Singer and composer: The "Yesterday Man" Chris Andrews turns 80

Actually, Chris Andrews didn't write his most famous hit for himself.

Singer and composer: The "Yesterday Man" Chris Andrews turns 80

Actually, Chris Andrews didn't write his most famous hit for himself. But because pop star Sandie Shaw rejected the song, he sang "Yesterday Man" himself and achieved worldwide success with it.

In his homeland, the Brit reached number 3 in the hit parade, in Ireland, Germany, Austria, South Africa and even New Zealand "Yesterday Man" made it to the top of the charts.

Andrews, who celebrates his 80th birthday on Saturday (October 15), still sings the moody song about a lost love regularly to this day. Because although he wanted to step down some time ago, he is still often on stage. "I actually wanted to retire, but I can't do it," says Andrews in a telephone conversation with the German Press Agency in London.

He lived in the British capital until the 2000s. Today Andrews, who has had German citizenship in addition to British citizenship since 2016, lives in his second marriage with his German wife Alexandra in Selm-Ternsche in North Rhine-Westphalia. He wants to celebrate there on Saturday with around 40 guests. The 80 is not something special, emphasizes Andrews. "It's just another round birthday. You still feel like you're 79." How he is doing? "Everything is fine," he says with his sympathetic English accent.

He's touring again

Performances in Germany, Belgium, Holland, Portugal and a small tour in Croatia are planned for the near future. In November he sings a duet on a TV show with Andy Borg. "It just keeps going," says Andrews. Concert tours are a strain for him. Because he doesn't like to fly, he usually travels in the car. "Always the Autobahn, one construction site after the other, that gets you down." But the passion for the stage prevails.

Christopher Frederick Andrews, born in Romford, East London, England in 1942, founded his first band as a teenager. At 17 he had his first television appearance on the British show "Oh Boy!". However, the first sound recordings did not bring the desired success. Chris Andrews achieved his artistic breakthrough as a songwriter for Adam Faith ("The First Time").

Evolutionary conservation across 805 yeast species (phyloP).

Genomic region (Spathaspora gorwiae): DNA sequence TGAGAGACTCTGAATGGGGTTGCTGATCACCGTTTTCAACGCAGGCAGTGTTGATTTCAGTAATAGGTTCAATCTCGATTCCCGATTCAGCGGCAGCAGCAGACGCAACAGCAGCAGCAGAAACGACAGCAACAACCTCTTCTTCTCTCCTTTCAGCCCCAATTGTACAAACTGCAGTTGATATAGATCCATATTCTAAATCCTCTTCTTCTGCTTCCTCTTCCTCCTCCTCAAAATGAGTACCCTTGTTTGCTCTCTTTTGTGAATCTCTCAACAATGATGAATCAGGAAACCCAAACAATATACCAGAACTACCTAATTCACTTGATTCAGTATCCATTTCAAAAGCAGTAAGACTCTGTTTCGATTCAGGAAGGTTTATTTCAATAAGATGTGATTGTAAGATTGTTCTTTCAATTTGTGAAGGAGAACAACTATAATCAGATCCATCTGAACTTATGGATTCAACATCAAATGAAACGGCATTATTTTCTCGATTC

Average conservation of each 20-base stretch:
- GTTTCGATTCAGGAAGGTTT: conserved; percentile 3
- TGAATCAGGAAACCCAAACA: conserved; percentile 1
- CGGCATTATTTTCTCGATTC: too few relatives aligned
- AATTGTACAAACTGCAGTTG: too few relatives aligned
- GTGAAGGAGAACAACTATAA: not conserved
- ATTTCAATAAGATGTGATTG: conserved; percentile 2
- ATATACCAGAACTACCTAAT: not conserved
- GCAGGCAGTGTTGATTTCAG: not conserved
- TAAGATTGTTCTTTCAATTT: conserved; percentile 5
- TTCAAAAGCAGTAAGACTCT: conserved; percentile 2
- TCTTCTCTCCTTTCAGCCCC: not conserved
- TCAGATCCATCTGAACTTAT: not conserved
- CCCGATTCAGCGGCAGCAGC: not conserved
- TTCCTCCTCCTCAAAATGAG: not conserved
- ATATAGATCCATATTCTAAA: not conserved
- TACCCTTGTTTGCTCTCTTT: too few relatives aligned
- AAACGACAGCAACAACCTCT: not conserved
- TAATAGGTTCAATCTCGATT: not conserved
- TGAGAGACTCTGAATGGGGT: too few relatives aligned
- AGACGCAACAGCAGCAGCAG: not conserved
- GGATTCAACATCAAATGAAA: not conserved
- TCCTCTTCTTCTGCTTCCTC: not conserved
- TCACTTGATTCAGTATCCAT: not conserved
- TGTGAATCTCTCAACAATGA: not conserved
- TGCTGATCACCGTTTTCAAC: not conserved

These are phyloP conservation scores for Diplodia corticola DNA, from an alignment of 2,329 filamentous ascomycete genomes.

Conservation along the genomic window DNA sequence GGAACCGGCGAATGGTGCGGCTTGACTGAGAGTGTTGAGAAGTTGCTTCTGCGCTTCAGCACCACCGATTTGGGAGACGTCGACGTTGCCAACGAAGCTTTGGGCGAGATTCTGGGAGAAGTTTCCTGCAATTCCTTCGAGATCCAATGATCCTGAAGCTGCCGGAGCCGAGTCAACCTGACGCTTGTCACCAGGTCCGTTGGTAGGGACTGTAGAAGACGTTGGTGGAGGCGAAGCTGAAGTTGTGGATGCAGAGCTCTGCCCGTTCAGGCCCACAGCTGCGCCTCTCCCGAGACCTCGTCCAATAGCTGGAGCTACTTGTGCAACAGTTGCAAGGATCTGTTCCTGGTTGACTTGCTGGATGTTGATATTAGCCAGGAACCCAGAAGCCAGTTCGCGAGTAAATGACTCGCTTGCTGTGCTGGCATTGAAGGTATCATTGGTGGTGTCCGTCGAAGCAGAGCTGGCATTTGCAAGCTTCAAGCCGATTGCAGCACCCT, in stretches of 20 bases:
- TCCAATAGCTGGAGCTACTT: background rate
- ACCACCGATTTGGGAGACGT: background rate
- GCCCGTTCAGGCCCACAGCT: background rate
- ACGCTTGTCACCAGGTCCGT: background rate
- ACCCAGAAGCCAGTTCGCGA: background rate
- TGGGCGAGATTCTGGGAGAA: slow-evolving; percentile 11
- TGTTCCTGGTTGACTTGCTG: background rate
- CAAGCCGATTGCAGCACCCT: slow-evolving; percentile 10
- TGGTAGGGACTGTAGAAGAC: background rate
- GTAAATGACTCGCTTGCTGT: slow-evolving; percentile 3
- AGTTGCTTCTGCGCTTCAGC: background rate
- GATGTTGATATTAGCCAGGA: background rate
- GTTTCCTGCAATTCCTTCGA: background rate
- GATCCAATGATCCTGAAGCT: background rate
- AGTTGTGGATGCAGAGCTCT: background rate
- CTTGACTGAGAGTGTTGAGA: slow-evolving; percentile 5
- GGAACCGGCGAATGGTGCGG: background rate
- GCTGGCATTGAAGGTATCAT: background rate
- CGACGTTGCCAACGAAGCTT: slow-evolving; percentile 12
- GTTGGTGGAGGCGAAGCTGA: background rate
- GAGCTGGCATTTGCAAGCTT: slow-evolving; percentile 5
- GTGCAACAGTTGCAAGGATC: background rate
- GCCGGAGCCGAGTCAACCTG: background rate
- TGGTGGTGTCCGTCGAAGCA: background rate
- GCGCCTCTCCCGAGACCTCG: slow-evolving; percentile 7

He wrote numerous top ten hits for pop star Sandie Shaw, including "Girl Don't Come", "Long Live Love" and "Message Understood". But "Yesterday Man", which at the time was just a tune with no title and no lyrics, didn't please the singer. "It just didn't sit right for Sandie," Andrews recalled. "She said, 'That's not my style.'" The cancellation proved to be a godsend for the songwriter.

The then Rolling Stones manager Loog Oldham and Stones bassist Bill Wyman, with whom Andrews is still friends, advised him to record the song himself. Actually, he only intended it as a B-side. "But everyone said to me, 'Yesterday Man' is the hit". You were right. The single was released in 1965 and finally made the songwriter Chris Andrews famous as a singer.

He had a loyal fan base in Germany

"Suddenly being in the spotlight with my own song and my own voice was a whole different feeling and a whole different world," recalls Andrews. "Suddenly you're singing all over the world and appearing on TV shows - nice memories." More singles followed. "To Whom It Concerns" reached number 3 in the German hit parade. And with "Pretty Belinda" Andrews managed another huge hit in 1969, which became an evergreen.

Especially in Germany, the Briton won a loyal fan base. He was a welcome guest on German TV shows such as "ZDF-Hitparade" or Ilja Richter's "Disco". Andrews also published some of his songs in German, including "Brown Eyes" under the title "Braune Augen schau'n mich an" or "Lazy Days" - with completely different content - as "A girl with a heart". Today he speaks fluent German, back then only a little bit. "Then I bought "Fix und Foxi" comics and learned a bit of German with them," says Andrews and laughs.

In 1973 he appeared in the mix-up comedy "Blue blooms the gentian" with Ilja Richter, Jutta Speidel, Heino and Hansi Kraus and sang "Sugar Daddy" in German. "It was really fun, even though it was bloody cold," says Andrews, amused. "I can't believe anyone remembers it."

In later years he focused mostly on writing songs. Apart from a few new editions and collaborations, he rarely released songs sung by him from the 1990s onwards. In recent years, his albums have mostly been compilations of his great successes and have titles such as "The Hit Collection", "My Most Beautiful Hits" or "Fifty Fifty - 50 Years on Stage".

In his long career he wrote songs for Cher, Abba singer Agnetha Faltskog, Suzi Quatro and The Mamas And The Papas. And if you ask him today whether he sees himself first as a songwriter or as a singer, Chris Andrews doesn't hesitate for long. "I'm a singer-songwriter, but first and foremost I'm a composer," he clarifies. "That's what my heart beats for."

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